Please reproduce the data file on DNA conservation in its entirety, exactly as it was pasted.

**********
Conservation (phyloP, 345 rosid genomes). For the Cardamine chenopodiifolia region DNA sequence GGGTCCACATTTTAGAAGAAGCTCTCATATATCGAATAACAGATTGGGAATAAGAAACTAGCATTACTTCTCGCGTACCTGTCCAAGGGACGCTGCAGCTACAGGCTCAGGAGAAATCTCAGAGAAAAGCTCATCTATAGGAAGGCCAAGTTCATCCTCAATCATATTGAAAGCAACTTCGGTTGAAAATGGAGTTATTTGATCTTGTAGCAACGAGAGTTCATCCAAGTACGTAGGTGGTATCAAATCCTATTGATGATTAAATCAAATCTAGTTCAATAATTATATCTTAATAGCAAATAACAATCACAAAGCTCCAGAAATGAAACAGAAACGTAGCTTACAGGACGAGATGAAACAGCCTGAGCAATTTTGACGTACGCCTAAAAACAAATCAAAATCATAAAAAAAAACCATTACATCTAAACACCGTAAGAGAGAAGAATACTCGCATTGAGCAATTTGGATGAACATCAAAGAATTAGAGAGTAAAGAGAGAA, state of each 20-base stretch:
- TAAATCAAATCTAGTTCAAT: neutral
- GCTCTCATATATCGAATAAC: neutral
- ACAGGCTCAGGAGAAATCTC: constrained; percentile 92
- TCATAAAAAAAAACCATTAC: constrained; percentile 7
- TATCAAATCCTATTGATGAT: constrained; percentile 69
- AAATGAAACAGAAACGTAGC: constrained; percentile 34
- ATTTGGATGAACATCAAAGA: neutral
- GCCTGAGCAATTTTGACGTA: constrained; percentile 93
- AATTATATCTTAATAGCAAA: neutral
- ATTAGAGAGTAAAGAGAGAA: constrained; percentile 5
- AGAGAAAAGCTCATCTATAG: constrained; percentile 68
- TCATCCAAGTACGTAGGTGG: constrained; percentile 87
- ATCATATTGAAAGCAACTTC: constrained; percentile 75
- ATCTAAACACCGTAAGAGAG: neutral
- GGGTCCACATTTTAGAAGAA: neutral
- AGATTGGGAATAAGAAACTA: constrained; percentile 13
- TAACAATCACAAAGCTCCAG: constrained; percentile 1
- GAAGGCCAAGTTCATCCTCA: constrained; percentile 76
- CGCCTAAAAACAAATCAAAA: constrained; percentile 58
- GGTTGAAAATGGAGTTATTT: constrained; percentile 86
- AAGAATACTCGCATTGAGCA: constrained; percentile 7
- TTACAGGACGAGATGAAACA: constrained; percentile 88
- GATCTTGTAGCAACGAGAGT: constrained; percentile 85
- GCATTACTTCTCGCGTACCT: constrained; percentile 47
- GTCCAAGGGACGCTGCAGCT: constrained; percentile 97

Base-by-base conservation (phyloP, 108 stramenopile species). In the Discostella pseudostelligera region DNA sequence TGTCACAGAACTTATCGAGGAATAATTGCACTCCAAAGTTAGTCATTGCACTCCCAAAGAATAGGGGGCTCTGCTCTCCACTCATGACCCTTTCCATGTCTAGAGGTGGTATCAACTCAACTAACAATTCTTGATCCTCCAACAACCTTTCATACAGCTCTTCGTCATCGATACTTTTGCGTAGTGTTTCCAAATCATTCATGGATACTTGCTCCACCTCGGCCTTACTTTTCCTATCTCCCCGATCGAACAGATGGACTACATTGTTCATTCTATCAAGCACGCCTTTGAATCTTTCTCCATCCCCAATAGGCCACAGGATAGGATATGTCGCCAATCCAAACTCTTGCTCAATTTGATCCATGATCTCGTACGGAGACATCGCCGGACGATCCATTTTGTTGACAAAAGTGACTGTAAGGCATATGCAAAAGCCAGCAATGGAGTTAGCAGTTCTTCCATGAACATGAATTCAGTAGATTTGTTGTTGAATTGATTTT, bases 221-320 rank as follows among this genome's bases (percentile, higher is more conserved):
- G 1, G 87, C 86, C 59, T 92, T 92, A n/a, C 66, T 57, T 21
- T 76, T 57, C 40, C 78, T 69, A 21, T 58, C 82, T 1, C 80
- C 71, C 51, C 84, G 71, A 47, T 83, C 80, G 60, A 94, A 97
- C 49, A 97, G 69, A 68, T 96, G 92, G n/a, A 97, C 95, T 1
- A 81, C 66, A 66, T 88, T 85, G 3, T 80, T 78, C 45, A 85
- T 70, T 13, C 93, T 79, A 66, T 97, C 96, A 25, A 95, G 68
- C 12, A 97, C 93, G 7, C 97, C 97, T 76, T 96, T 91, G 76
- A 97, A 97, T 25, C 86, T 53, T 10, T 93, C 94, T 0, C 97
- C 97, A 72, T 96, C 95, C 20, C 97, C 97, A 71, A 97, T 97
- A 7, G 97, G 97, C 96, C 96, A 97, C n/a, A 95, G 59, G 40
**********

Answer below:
Conservation (phyloP, 345 rosid genomes). For the Cardamine chenopodiifolia region DNA sequence GGGTCCACATTTTAGAAGAAGCTCTCATATATCGAATAACAGATTGGGAATAAGAAACTAGCATTACTTCTCGCGTACCTGTCCAAGGGACGCTGCAGCTACAGGCTCAGGAGAAATCTCAGAGAAAAGCTCATCTATAGGAAGGCCAAGTTCATCCTCAATCATATTGAAAGCAACTTCGGTTGAAAATGGAGTTATTTGATCTTGTAGCAACGAGAGTTCATCCAAGTACGTAGGTGGTATCAAATCCTATTGATGATTAAATCAAATCTAGTTCAATAATTATATCTTAATAGCAAATAACAATCACAAAGCTCCAGAAATGAAACAGAAACGTAGCTTACAGGACGAGATGAAACAGCCTGAGCAATTTTGACGTACGCCTAAAAACAAATCAAAATCATAAAAAAAAACCATTACATCTAAACACCGTAAGAGAGAAGAATACTCGCATTGAGCAATTTGGATGAACATCAAAGAATTAGAGAGTAAAGAGAGAA, state of each 20-base stretch:
- TAAATCAAATCTAGTTCAAT: neutral
- GCTCTCATATATCGAATAAC: neutral
- ACAGGCTCAGGAGAAATCTC: constrained; percentile 92
- TCATAAAAAAAAACCATTAC: constrained; percentile 7
- TATCAAATCCTATTGATGAT: constrained; percentile 69
- AAATGAAACAGAAACGTAGC: constrained; percentile 34
- ATTTGGATGAACATCAAAGA: neutral
- GCCTGAGCAATTTTGACGTA: constrained; percentile 93
- AATTATATCTTAATAGCAAA: neutral
- ATTAGAGAGTAAAGAGAGAA: constrained; percentile 5
- AGAGAAAAGCTCATCTATAG: constrained; percentile 68
- TCATCCAAGTACGTAGGTGG: constrained; percentile 87
- ATCATATTGAAAGCAACTTC: constrained; percentile 75
- ATCTAAACACCGTAAGAGAG: neutral
- GGGTCCACATTTTAGAAGAA: neutral
- AGATTGGGAATAAGAAACTA: constrained; percentile 13
- TAACAATCACAAAGCTCCAG: constrained; percentile 1
- GAAGGCCAAGTTCATCCTCA: constrained; percentile 76
- CGCCTAAAAACAAATCAAAA: constrained; percentile 58
- GGTTGAAAATGGAGTTATTT: constrained; percentile 86
- AAGAATACTCGCATTGAGCA: constrained; percentile 7
- TTACAGGACGAGATGAAACA: constrained; percentile 88
- GATCTTGTAGCAACGAGAGT: constrained; percentile 85
- GCATTACTTCTCGCGTACCT: constrained; percentile 47
- GTCCAAGGGACGCTGCAGCT: constrained; percentile 97

Base-by-base conservation (phyloP, 108 stramenopile species). In the Discostella pseudostelligera region DNA sequence TGTCACAGAACTTATCGAGGAATAATTGCACTCCAAAGTTAGTCATTGCACTCCCAAAGAATAGGGGGCTCTGCTCTCCACTCATGACCCTTTCCATGTCTAGAGGTGGTATCAACTCAACTAACAATTCTTGATCCTCCAACAACCTTTCATACAGCTCTTCGTCATCGATACTTTTGCGTAGTGTTTCCAAATCATTCATGGATACTTGCTCCACCTCGGCCTTACTTTTCCTATCTCCCCGATCGAACAGATGGACTACATTGTTCATTCTATCAAGCACGCCTTTGAATCTTTCTCCATCCCCAATAGGCCACAGGATAGGATATGTCGCCAATCCAAACTCTTGCTCAATTTGATCCATGATCTCGTACGGAGACATCGCCGGACGATCCATTTTGTTGACAAAAGTGACTGTAAGGCATATGCAAAAGCCAGCAATGGAGTTAGCAGTTCTTCCATGAACATGAATTCAGTAGATTTGTTGTTGAATTGATTTT, bases 221-320 rank as follows among this genome's bases (percentile, higher is more conserved):
- G 1, G 87, C 86, C 59, T 92, T 92, A n/a, C 66, T 57, T 21
- T 76, T 57, C 40, C 78, T 69, A 21, T 58, C 82, T 1, C 80
- C 71, C 51, C 84, G 71, A 47, T 83, C 80, G 60, A 94, A 97
- C 49, A 97, G 69, A 68, T 96, G 92, G n/a, A 97, C 95, T 1
- A 81, C 66, A 66, T 88, T 85, G 3, T 80, T 78, C 45, A 85
- T 70, T 13, C 93, T 79, A 66, T 97, C 96, A 25, A 95, G 68
- C 12, A 97, C 93, G 7, C 97, C 97, T 76, T 96, T 91, G 76
- A 97, A 97, T 25, C 86, T 53, T 10, T 93, C 94, T 0, C 97
- C 97, A 72, T 96, C 95, C 20, C 97, C 97, A 71, A 97, T 97
- A 7, G 97, G 97, C 96, C 96, A 97, C n/a, A 95, G 59, G 40